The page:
With the thought of the concept of freedom comes naturally the question, from what? Freedom does not exist without the possibility, really the latent presence of restraint. What Gibran says is that an increase in one freedom would necessarily imply a restraint on another. This is because an increase in a person's freedom always means also an increase in his domain of responsibility. For example, as an infant, a person could be seen as either totally free or totally without freedom. An infant is totally free from responsibility and obligation, yet totally dependent on and restrained by his caretakers. What Gibran understands is that, the greater one's realm of existence and the broader one's scope of knowledge, the greater also is one's realm and scope of responsibility. As you commit an act, the act becomes a part of you, a fetter perhaps, and certainly a history or past to which you are then forever confined and from which you never will be free.

From this point of view, there are certainly no possible examples of a freedom that implies no restraints, for existence itself implies a certain restraint. Even a freedom to die would imply a restraint from the opportunity to live. The point is that one thing or act at a point in the realm of time and space forbids the existence of another at that point. With every act and thought then, we redefine our own existence; with definition comes restraint, and with restraint comes the inhibition of some freedom.

What Gibran is apparently trying to do is to point beyond an immediate goal of freedom to the new existence beyond it. For example, once a person is free of the yoke of his parents and family, that freedom puts a new and greater yoke, that of responsibility on his shoulders throughout the remainder of his life. Gibran is not arguing against freedom, however, but is suggesting a more mature, wiser view of freedom than that of freedom as an end in itself. As one's vision expands, one will have greater and greater freedoms. But with that vision will also come knowledge and with knowledge will come responsibility. And so, as we seek to broaden our scope of existence, we also seek to make our burden a bit heavier. And this becomes a good thing.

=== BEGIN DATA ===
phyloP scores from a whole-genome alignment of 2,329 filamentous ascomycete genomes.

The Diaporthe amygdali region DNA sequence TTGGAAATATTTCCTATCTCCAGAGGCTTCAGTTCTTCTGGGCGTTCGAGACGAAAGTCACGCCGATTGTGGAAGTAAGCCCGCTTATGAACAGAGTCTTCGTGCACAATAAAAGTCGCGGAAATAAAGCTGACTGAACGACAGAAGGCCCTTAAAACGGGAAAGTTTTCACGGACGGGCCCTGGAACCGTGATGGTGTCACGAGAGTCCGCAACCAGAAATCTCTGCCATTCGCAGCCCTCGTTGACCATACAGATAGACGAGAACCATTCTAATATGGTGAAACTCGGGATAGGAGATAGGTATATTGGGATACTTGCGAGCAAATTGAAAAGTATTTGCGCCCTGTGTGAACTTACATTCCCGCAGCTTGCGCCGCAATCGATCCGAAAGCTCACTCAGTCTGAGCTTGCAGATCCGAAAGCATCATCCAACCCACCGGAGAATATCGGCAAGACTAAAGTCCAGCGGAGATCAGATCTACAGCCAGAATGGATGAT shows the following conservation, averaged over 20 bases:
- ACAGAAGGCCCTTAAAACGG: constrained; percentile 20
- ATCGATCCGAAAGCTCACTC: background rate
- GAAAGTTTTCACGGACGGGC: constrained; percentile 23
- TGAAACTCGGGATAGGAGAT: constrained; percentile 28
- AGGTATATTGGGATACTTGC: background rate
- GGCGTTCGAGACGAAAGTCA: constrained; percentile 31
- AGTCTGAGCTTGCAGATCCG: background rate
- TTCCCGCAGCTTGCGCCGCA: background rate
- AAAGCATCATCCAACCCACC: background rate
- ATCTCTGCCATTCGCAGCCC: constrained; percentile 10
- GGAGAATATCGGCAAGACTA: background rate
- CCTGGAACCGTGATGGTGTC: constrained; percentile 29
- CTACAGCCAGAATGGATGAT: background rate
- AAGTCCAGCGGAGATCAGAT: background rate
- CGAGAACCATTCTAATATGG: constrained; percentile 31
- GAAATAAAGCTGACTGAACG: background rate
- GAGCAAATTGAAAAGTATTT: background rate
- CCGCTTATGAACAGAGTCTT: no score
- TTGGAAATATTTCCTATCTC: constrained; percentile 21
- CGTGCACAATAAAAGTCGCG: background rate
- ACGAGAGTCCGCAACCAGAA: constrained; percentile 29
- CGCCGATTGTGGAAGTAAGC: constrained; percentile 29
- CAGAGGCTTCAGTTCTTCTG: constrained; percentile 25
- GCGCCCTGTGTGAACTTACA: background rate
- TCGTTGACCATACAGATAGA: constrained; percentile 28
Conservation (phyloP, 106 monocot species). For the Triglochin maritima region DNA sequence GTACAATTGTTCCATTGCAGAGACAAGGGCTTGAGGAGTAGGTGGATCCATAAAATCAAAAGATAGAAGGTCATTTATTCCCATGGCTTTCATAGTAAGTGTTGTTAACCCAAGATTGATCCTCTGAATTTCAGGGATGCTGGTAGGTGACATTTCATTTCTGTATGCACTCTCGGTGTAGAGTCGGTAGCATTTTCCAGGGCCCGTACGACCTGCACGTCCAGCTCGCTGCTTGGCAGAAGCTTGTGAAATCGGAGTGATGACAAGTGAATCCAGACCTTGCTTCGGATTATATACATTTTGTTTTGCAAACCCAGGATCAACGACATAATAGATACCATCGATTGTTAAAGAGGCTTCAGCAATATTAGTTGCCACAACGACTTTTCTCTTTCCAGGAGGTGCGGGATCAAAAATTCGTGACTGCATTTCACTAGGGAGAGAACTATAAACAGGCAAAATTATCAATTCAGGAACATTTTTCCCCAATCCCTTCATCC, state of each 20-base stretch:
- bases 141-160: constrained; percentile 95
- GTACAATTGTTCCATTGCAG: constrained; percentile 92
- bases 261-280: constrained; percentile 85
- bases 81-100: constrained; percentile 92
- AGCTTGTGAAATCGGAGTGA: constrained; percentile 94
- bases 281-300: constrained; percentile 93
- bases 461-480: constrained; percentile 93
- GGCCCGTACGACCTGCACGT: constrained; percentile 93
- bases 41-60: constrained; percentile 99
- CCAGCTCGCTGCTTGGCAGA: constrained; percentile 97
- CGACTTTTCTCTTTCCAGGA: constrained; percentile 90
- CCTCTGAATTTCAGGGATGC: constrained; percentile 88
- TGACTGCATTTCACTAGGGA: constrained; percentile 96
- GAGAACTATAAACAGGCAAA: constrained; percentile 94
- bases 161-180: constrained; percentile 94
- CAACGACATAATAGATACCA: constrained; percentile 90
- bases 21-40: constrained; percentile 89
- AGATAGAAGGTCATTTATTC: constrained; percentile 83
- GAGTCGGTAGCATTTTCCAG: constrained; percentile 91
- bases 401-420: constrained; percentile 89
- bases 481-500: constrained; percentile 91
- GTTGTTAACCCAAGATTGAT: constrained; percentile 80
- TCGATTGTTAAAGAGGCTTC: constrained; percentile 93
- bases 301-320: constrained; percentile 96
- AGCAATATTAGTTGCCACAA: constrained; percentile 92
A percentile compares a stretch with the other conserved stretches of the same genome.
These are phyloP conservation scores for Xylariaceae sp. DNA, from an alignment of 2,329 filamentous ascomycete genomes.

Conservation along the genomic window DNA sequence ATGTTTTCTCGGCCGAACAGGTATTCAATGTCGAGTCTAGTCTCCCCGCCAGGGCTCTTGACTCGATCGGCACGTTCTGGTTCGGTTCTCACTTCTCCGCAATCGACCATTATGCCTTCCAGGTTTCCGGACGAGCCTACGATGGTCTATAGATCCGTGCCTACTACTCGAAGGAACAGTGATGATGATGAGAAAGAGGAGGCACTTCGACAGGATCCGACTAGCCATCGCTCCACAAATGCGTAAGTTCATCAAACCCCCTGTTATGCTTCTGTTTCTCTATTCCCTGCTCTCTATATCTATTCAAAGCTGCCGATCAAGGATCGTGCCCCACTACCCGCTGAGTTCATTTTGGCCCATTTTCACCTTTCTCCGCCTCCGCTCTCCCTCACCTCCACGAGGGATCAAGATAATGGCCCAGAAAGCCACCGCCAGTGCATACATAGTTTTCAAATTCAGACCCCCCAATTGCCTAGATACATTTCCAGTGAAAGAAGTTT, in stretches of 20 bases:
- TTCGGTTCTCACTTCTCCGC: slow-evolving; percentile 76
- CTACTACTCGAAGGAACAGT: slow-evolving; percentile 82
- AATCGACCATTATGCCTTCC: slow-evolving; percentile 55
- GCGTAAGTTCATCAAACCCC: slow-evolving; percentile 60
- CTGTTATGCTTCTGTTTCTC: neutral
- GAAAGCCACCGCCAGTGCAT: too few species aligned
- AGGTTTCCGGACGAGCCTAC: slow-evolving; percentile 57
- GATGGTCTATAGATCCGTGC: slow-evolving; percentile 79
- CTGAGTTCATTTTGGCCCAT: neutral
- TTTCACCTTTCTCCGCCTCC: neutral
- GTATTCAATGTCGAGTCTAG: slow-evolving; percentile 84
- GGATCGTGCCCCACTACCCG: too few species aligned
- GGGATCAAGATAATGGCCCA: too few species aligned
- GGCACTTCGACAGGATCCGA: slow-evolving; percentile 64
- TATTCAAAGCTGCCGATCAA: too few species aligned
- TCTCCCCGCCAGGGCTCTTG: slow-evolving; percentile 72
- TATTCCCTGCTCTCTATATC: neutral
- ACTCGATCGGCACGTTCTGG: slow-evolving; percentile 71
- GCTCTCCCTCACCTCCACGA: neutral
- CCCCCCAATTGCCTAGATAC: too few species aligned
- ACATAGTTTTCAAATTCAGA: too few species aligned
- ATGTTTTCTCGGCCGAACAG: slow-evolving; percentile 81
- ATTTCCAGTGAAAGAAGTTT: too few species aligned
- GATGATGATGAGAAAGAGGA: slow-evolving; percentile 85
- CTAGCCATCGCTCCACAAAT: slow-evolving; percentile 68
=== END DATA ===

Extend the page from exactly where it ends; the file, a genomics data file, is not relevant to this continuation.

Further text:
Part 2
Explanation of Second Response: 4

The paper addresses all three objectives, and it does an especially nice job with one and three. Paragraph one focuses sharply on the explanation of the quotation. This is perhaps the most difficult of the tasks for this quotation because of its seeming paradox. The paragraph also provides the example of the infant, who could be considered either totally free or totally without freedom. Paragraph two does not confront of the second task as directly as does paragraph one. Though there is a clear attempt here to explore the possibility of a freedom that would not imply a burden or an obstacle to a greater freedom, the paragraph stops short of providing a specific situation that illustrates the point. If there were a more direct confrontation of the second task, this essay would receive a higher rating. Paragraph three reconciles the extremes and examines the implications of the statement.

The writing in this paper is clear and well controlled. Each of the paragraphs is organized around a topic that gives unity to the paper. Its sentences are varied and flow nicely from one to the next. The weakest aspect of the paper is that it lacks concrete details to illustrate its points from the beginning of paragraph two to the end. With the addition of such details and with a direct confrontation of the task in paragraph two, its rating would move to 5 or 6.

Additional topics

Job Descriptions and Careers, Career and Job Opportunities, Career Search, and Career Choices and ProfilesGuide to Medical & Dental SchoolsThe Medical College Admission Test (MCAT) - Overview Of The Mcat, Importance Of The Mcat, Contents Of The Mcat, Preparing For The Mcat